Chopper Water Pump

These are water pumps with an impeller fitted with grinding teeth to chop solids. They are mostly used for industrial wastewater, chemical, and food processing.
 

Circulator Water Pump

This type of centrifugal pump has a compact design that is mostly used for heating, ventilation, and air conditioning.
 

Cryogenic Pump

These centrifugal pumps are designed to tolerate low temperatures. They are mostly used for liquid natural gas and coolants.
 

Centrifugal Water Pumps: Pros and Cons

Due to the direct conversion of the motor to rotational energy, centrifugal pumps are very simple. Just like any other pump, there are upsides and downsides to a centrifugal pump.

The key advantage of a centrifugal pump is its well-known simplicity. They do not require many moving parts or valves to operate. This makes centrifugal pumps extremely versatile in terms of the material used to construct them. Centrifugal pumps are also able to move at high speeds with minimal maintenance while maintaining a very steady and consistent output. Most importantly, centrifugal pumps are exceptionally small in size compared to other types of water pumps, while retaining the same output capability. Centrifugal pumps also provide immense flexibility, do not take up a lot of space, and are very easy to move.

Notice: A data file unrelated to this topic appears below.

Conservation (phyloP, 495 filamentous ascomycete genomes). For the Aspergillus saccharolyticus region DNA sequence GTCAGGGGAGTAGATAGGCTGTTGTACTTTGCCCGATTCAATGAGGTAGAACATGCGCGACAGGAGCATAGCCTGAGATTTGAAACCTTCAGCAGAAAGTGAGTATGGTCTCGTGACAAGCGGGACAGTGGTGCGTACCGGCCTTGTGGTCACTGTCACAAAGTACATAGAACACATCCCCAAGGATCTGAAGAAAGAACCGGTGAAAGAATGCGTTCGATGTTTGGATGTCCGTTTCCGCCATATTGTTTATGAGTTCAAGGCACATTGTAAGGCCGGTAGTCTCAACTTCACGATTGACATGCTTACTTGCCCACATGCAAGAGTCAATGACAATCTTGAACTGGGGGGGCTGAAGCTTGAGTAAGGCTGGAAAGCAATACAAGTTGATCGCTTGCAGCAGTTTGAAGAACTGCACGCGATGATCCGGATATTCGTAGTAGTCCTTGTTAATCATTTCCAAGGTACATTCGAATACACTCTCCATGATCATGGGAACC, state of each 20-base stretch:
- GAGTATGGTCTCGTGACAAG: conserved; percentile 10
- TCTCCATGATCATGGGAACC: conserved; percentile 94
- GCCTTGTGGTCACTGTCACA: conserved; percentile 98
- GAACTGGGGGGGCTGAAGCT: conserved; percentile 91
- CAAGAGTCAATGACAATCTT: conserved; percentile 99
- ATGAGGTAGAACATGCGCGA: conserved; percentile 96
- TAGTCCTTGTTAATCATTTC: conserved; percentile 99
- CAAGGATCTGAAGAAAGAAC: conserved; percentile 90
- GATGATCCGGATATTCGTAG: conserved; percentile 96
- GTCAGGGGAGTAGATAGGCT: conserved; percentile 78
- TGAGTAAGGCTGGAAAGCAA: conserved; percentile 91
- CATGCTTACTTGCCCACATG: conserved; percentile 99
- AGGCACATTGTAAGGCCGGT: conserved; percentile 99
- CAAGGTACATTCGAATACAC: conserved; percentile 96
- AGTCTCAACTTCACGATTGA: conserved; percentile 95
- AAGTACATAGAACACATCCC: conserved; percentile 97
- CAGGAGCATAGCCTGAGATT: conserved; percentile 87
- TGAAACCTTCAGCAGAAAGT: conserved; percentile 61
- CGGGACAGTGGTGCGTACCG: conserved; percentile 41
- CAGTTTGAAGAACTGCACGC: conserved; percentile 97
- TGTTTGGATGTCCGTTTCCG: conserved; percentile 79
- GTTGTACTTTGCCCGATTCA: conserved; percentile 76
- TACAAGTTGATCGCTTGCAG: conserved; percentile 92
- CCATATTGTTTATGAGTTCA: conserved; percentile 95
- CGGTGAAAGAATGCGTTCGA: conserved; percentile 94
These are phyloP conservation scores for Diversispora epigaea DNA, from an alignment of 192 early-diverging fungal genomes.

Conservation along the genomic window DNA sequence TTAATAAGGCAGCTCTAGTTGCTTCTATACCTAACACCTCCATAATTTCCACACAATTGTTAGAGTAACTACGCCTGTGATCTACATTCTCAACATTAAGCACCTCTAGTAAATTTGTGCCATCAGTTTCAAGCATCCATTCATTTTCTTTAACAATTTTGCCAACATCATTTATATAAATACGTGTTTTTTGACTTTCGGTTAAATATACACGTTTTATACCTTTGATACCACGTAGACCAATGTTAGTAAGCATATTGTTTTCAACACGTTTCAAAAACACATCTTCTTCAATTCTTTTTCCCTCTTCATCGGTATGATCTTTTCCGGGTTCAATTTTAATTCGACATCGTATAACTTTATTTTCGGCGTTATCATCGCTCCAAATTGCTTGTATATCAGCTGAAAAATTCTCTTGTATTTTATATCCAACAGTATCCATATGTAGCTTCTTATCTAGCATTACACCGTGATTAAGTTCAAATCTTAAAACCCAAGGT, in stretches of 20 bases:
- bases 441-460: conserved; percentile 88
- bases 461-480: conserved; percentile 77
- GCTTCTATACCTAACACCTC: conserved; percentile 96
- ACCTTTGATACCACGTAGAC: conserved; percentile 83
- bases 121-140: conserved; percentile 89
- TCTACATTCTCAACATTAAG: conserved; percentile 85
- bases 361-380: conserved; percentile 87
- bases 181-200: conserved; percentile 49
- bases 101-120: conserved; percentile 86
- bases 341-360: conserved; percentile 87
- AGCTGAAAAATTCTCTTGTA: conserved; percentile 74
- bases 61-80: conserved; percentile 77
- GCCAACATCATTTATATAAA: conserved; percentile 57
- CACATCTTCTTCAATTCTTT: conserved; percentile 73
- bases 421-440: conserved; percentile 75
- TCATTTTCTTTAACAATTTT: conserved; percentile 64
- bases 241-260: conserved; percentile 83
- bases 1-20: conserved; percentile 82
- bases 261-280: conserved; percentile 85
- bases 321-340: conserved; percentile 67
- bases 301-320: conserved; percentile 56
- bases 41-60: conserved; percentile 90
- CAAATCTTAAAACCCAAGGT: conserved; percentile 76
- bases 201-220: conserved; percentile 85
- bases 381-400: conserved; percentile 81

The core disadvantage, on the other hand, is that centrifugal pumps use rotation instead of suction to move water, meaning they have almost no suction power. In this case, the centrifugal pump would have to be put underwater or primed, before it is able to move water.

Centrifugal pumps can also contribute to a phenomenon called “cavitation”. This typically occurs when the speed of the water causes water to vaporize, which then causes bubbles in the liquid. A combination of the speed of the vapor bubbles and the implosion of vapor bubbles can become corrosive to the impeller surface and the casing of the pump. Moreover, centrifugal pumps are very susceptible to overheating due to low water flow.